The Bear Who Stared by Duncan Beedie

This is probably far too meta, but — full disclosure — I’ve been trying to write this review for months now. I could not seem to find…the appropriate finesse. I know what I am about to say flies in the face of convention. So, I’m going to lay my cards on the table. I am pro-stare. Yes, you read that correctly. When it comes to kids staring, I am all for it.

Now, let me be clear. I am completely anti-point-and-whisper, horrible, bullying staring. But, when it comes to children stopping and really taking in something or someone that strikes them as different, or puzzling, or defying expectation, I think staring is a valuable tool for analysing, contextualising and ultimately empathising. What’s even better? Following up with a smile, a friendly hello, and maybe even a question or two.

If you would like to read a thoughtfully written article about how staring (when handled correctly by parents) can be an opportunity for children to learn about difference, do yourself a favour and go to Born Just Right. The blog is written by the mother of a fantastic little girl who was born with a full right arm and a left arm that stops after the humerus. It just might change your perspective.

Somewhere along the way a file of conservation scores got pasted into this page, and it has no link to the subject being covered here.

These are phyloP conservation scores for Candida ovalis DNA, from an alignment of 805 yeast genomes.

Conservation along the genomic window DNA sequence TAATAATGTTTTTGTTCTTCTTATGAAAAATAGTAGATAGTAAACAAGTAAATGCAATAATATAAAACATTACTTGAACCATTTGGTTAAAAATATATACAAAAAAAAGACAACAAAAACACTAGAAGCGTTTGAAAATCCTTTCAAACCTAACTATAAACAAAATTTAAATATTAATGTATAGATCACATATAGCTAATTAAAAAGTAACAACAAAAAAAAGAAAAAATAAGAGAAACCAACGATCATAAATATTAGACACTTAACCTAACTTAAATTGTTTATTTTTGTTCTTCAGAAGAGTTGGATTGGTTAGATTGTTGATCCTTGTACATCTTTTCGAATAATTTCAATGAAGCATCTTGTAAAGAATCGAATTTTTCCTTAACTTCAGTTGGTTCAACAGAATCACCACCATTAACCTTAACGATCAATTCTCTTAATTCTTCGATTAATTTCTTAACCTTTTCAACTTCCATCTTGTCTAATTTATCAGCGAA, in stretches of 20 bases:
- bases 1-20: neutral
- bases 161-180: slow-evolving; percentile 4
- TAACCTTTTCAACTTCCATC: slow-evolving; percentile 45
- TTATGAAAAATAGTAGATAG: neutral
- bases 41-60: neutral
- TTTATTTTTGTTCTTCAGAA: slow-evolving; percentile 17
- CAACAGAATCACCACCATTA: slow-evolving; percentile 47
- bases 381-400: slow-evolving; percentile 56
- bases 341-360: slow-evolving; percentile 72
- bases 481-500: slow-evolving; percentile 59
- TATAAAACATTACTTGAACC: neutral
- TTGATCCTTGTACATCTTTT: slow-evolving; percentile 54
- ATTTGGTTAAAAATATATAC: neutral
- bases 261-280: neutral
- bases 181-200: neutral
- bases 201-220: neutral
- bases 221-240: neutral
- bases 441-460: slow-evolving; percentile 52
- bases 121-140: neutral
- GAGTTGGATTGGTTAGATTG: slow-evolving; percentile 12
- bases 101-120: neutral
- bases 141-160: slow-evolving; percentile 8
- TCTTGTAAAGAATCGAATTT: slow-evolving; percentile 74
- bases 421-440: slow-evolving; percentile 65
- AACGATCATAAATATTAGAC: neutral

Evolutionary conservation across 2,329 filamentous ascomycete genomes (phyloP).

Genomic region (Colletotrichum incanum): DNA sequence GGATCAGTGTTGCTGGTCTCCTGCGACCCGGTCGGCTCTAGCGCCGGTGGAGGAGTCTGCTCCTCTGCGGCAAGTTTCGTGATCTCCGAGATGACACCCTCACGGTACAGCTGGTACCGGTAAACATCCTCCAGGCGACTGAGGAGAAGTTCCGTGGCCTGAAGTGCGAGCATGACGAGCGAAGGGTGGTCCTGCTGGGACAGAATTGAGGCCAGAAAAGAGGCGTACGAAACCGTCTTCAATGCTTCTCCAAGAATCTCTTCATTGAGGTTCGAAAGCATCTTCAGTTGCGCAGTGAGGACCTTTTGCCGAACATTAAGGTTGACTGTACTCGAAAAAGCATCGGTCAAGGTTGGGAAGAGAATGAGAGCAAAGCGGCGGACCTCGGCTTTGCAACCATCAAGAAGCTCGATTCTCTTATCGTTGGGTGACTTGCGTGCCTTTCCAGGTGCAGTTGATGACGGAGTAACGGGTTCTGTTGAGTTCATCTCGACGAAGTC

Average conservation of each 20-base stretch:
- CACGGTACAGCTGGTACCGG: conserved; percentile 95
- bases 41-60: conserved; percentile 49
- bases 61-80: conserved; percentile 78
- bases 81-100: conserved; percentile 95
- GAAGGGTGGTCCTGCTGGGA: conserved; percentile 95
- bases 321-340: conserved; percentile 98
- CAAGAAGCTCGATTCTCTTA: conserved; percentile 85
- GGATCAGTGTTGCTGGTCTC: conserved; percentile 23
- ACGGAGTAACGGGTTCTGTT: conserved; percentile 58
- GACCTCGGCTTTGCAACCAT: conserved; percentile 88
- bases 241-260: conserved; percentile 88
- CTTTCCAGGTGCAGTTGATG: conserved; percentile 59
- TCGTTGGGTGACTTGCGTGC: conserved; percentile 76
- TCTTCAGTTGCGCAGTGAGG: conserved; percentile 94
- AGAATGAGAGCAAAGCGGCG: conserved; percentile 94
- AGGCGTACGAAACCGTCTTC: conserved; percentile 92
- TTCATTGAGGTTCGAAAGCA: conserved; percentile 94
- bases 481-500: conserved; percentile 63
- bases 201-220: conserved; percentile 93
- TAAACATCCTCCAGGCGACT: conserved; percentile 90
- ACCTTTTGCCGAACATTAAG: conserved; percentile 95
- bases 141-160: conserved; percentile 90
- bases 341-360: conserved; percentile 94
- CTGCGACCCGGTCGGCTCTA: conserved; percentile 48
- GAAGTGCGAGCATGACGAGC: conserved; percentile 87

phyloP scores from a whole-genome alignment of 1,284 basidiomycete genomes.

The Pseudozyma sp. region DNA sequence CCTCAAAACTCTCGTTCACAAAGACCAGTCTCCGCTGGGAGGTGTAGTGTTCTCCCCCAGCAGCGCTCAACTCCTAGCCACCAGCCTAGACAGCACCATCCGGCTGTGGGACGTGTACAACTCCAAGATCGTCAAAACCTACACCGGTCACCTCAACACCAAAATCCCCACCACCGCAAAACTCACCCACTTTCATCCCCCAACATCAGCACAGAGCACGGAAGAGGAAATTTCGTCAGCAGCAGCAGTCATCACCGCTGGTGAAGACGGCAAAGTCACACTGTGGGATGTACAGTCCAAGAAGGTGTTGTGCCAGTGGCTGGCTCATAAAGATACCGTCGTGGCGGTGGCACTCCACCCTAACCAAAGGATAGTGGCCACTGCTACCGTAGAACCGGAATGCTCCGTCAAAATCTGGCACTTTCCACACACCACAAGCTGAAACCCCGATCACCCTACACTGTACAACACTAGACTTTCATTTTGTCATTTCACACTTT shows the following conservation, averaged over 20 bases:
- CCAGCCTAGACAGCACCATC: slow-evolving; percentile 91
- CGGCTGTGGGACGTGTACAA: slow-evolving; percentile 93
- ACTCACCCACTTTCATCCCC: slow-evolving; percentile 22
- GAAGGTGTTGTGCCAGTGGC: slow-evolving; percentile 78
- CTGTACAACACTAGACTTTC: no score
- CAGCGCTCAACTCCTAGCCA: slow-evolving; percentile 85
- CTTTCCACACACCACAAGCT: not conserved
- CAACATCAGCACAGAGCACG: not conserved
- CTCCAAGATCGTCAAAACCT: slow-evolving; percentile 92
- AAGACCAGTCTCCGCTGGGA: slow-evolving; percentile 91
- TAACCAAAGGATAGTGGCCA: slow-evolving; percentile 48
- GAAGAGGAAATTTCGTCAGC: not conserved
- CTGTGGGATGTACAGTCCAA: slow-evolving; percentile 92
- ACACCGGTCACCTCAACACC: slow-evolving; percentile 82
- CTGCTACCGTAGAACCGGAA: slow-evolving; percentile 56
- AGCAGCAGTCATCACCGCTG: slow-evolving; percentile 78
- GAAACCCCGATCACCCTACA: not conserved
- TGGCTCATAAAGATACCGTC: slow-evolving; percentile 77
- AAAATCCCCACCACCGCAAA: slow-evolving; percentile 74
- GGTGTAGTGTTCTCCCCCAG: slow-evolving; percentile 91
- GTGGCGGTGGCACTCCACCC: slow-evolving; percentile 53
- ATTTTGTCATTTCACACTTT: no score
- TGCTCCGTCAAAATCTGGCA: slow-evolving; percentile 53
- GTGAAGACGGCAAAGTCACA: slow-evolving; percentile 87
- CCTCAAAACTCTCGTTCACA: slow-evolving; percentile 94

If you want to read the winning, first picture book of a fresh and interesting, new talent read The Bear Who Stared. The book (anti-stare, pro-smile — if you are keeping tabs) very gently suggests to children that pushing the boundaries of social norms can have consequences. The illustrations are bright and engaging. There is a terrifically grumpy badger and a happy ending. What more can you ask for*?

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OK. Stop staring. Go read.

*Your own copy, you say? Lucky for you, we are giving away a copy this week to help launch our new “Reviews in Brief” feature. For details, check out our Instagram feed on Monday, 14 May.

 

 

About Stephanie Cummings

Stephanie Cummings is a former BBC Journalist sharing her lifetime love of children's literature and illustration with her two young daughters -- and now with you, too, through Two in a Tepee. Stephanie has an academic background at the undergraduate level in literature and has master's degrees in both anthropology (material and visual culture) and design. She started her professional life in an art gallery and ended up producing radio programmes for BBC Radio 4, before deciding to become a stay at home mum. She lives with her handsome husband (who is sometimes invited into the tepee) in leafy north London.

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